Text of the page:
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    Registered User Tom Wright's Avatar
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    Default Re: 4 string or 8 string that's the question....

    A cavaquinho is four strings, as is a ukulele, and they sound small. Domra is also single-strung. The doubled strings add some loudness, but also add stability to the tone, as the strings in a pair affect each other. This changes the attack envelope.

    When I ordered my first Buchanan 10-string I considered asking for a 5-string version. (I thought better of it.) After receiving my mandolin and enjoying it for a while I tried it with only single strings. That test confirmed my choice.

    I also had an electric 10-string made, and after enjoying that, and finding my 5-string Ryder electric sounding small-toned in comparison, I converted that to a 10-string. (Btw, bending is not difficult but a certain technique is used.)

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  15. #12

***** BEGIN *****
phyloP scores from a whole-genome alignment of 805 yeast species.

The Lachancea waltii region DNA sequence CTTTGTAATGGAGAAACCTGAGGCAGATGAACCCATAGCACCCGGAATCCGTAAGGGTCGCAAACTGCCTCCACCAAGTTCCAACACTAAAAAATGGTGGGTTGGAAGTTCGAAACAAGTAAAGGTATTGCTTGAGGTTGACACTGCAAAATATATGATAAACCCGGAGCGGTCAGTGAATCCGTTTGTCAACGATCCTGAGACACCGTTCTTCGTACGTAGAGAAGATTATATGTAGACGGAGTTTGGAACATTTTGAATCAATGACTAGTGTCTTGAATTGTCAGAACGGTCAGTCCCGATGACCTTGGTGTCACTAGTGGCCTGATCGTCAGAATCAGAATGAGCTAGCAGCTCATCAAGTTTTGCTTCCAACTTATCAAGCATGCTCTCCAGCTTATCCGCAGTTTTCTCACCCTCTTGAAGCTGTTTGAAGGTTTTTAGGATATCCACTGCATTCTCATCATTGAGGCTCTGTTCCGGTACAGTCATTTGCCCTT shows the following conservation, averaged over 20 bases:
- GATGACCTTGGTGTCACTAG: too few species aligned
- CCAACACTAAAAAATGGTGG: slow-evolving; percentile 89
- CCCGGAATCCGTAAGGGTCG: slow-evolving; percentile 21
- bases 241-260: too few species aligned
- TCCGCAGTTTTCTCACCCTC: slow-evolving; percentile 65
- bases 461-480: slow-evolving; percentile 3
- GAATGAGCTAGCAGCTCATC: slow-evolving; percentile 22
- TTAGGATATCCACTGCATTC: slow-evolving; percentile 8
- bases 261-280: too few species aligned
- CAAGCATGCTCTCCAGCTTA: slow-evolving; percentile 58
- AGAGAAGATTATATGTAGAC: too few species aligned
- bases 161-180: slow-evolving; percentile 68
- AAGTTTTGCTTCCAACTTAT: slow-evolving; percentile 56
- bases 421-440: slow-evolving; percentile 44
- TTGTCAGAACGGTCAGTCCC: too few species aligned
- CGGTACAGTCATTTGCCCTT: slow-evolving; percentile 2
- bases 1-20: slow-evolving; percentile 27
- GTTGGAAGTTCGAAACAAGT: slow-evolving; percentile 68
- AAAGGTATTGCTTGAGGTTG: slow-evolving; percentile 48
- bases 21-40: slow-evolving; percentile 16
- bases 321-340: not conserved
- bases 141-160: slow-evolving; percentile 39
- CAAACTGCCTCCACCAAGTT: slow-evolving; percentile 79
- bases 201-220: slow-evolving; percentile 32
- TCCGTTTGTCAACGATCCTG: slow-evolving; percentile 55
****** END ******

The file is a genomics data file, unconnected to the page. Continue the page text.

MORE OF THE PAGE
Default Re: 4 string or 8 string that's the question....

    At least one of each, there is no need to choose. I have two eight strings and a four string electric.

  16. #13

    Default Re: 4 string or 8 string that's the question....

    If you go for a popular vote, I think you'll find that the most common response will be double courses for acoustic and single for electric. I prefer single courses in either, but single courses in acoustic will certainly limit your selection. Jazzbo tends to be brought up any time the question is posed. If you're a straight up bluegrasser, eight strings is going to be expected. If you want to bend strings in a rock/jazz sort of way, four or five is likely to be your preference. I have barely picked up any double-coursers since I built my first four-string.

  17. #14

    Default Re: 4 string or 8 string that's the question....


    Our new Mandolindo design attempts to pack quite a punch with only four strings. A lot of great music has been made on four string electric mandolin, we are excited to add this to the mandolin spectrum for those who love acoustic tone and tend not to arrive at jam sessions with the amplifier in tow.

    This is our Signature Artist Justin Branum playing an Engelmann Spruce over Indian Rosewood “Artist” model:

  18. #15
    Registered User red7flag's Avatar
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    Default Re: 4 string or 8 string that's the question....

    Every electric 4 string mandolin I have heard, small sample size (maybe 5) sounds like an electric guitar played up the neck. Every 8 string I have heard played to a mic, sounds like a mandolin. A friend of mine, Tim May makes 4 string octave mandolins that have plenty of volume and presence. (They are beautiful too).